On the Melody of the Symphony of Death By R.H., Syria

From the sounds of the guns and from underneath the rubble of our homes, we see hope emerging. As much as they try to kill our spirit, they will fail because we are a people that know how to enjoy life. They tried to bury us by besieging our bodies and our thoughts. They tried burying us, but they did not know that we are seeds – our roots are so deep that they will not be able to uproot us from our land, we are like sturdy trees.

Five years ago, I was separated from my family and I chose to fight  for freedom of my country. I chose my weapons and I advanced with the revolutionaries; my pen was my weapon and my camera was my best friend and, with them, I participated in battles that saw both successes and defeats. I was able to document thousands of screams and what seems like a million of bombings over three years. I lived with my friend in a small house, there are many things which we do not have as the war made us lose some of our humanity. I became used to seeing massacres, they no longer affected me as I walked through the streets of my area while tens of bombings rained down on me. I started going crazy and felt like I was losing my emotions, spending most of my time on the internet looking through the news. The headlines and the pictures were repeating themselves daily. Every day I tried to escape my routine and I decided to start making documentary videos. I wrote the scenario of my first video and this took up most of my time. This video spoke of different ways of bringing aid into the besieged city of Homs.

On the morning of July 17, 2014 I was looking through my messages and I found a message from a young lady who works in film documentation. She asked me for pictures of martyrs in the area and we began a long conversation that started with introducing ourselves and ended with the conditions of the area. We kept talking for a week, I began to learn about her personal life and I became intrigued about her. I thought long about how I could continue working with her after I had finished gathering the pictures that she needed. I decided to invite her to help me in writing my movie’s scenario and she very happily accepted.

After twenty days of work I was sitting with her at a table. She was very beautiful, twenty years old, sunburnt skin and with a smile that never leaves her face. We spoke at length about work and its stages and about the different methods of video recording. Then she told me that a condition for her accepting the work is that she wanted to accompany me in the shooting of the movie. I was shocked because I would be shooting in a very dangerous area! I didn’t give her condition much thought and just agreed, thinking that she was just saying it to catch my attention. I went back home and started remembering the details of our conversation, drawing the details of her face in my mind. I felt something strange towards her, I hoped to see her again soon – she restored part of my emotions which I had lost long ago. A few days later I went out into the filming location and spent thirteen days filming there. I saw the struggles of the fighters and the conditions of their daily lives – these were times that I cannot forget. I was filled with mixed emotions and documented the fighters’ dreams and pains, their tears and their joys.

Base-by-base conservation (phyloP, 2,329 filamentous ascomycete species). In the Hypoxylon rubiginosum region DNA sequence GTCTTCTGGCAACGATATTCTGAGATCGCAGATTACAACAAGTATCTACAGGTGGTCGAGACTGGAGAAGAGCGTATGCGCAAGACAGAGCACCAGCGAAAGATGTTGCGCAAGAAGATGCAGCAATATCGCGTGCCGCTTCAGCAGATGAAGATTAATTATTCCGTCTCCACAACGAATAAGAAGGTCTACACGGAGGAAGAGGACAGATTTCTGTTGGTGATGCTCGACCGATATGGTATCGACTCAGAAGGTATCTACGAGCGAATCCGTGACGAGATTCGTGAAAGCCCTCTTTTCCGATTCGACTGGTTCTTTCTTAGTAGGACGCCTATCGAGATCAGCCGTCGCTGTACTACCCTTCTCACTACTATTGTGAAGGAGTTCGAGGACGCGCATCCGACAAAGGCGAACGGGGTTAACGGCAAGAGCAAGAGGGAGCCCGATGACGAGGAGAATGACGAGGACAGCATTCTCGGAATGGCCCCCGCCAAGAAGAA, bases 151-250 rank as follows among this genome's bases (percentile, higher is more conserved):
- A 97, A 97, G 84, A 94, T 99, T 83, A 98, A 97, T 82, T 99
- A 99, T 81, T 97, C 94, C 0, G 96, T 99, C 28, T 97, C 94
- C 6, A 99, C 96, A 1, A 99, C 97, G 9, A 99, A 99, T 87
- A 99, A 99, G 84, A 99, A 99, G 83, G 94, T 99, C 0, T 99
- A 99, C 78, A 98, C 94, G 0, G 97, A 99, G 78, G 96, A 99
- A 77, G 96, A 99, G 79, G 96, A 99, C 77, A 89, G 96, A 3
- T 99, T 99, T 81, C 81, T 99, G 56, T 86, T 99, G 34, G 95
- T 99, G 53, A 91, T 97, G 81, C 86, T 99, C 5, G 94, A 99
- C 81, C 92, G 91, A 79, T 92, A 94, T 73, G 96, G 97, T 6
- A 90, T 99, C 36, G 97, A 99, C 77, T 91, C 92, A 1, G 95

I would share some of these stories with her, she still asked if she could join me on set. However, she didn’t give up. This young women, after a lot of insistence, finally convinced me to let her come to the front lines so she could help me film the end of the movie. The day was Tuesday August 26, 2014. We spent a wonderful day filming together and at some point we sat and talked. It was at this point that I faced my fears and confessed to my love for her. We finished filming, said our goodbyes to the fighters and returned to the real world. The next day, I went to her house to review the footage. We spoke at length about the film and decided to make a team called ‘Correspondents in War’; we would work on this together and would combat war through the lens of a camera.

After three months, we finished production of our film and, by this time, we had gotten very close to each other. I started seeing hope through her eyes – she change my life completely. We participated in our first local film festival and achieved second place. Our relationship developed and we eventually became engaged. When proposing, I wanted to surprise her. I took her to the area where we filmed our first movie together and put a ring on her finger in the same location where I had initially confessed my love for her. Our journey to this area was a short journey of death accompanied with symphonies of war. The gun was the piano, the cannon was the drum. It was a very intense day, with a heavy battle that was playing the symphony of death. We made it, however, into a symphony of love, where I proposed and we pledged to remain together forever.

Her name is Judy, she is here among us in this YaLa Citizen Journalism course. We are one soul in two different bodies, and we do everything together.

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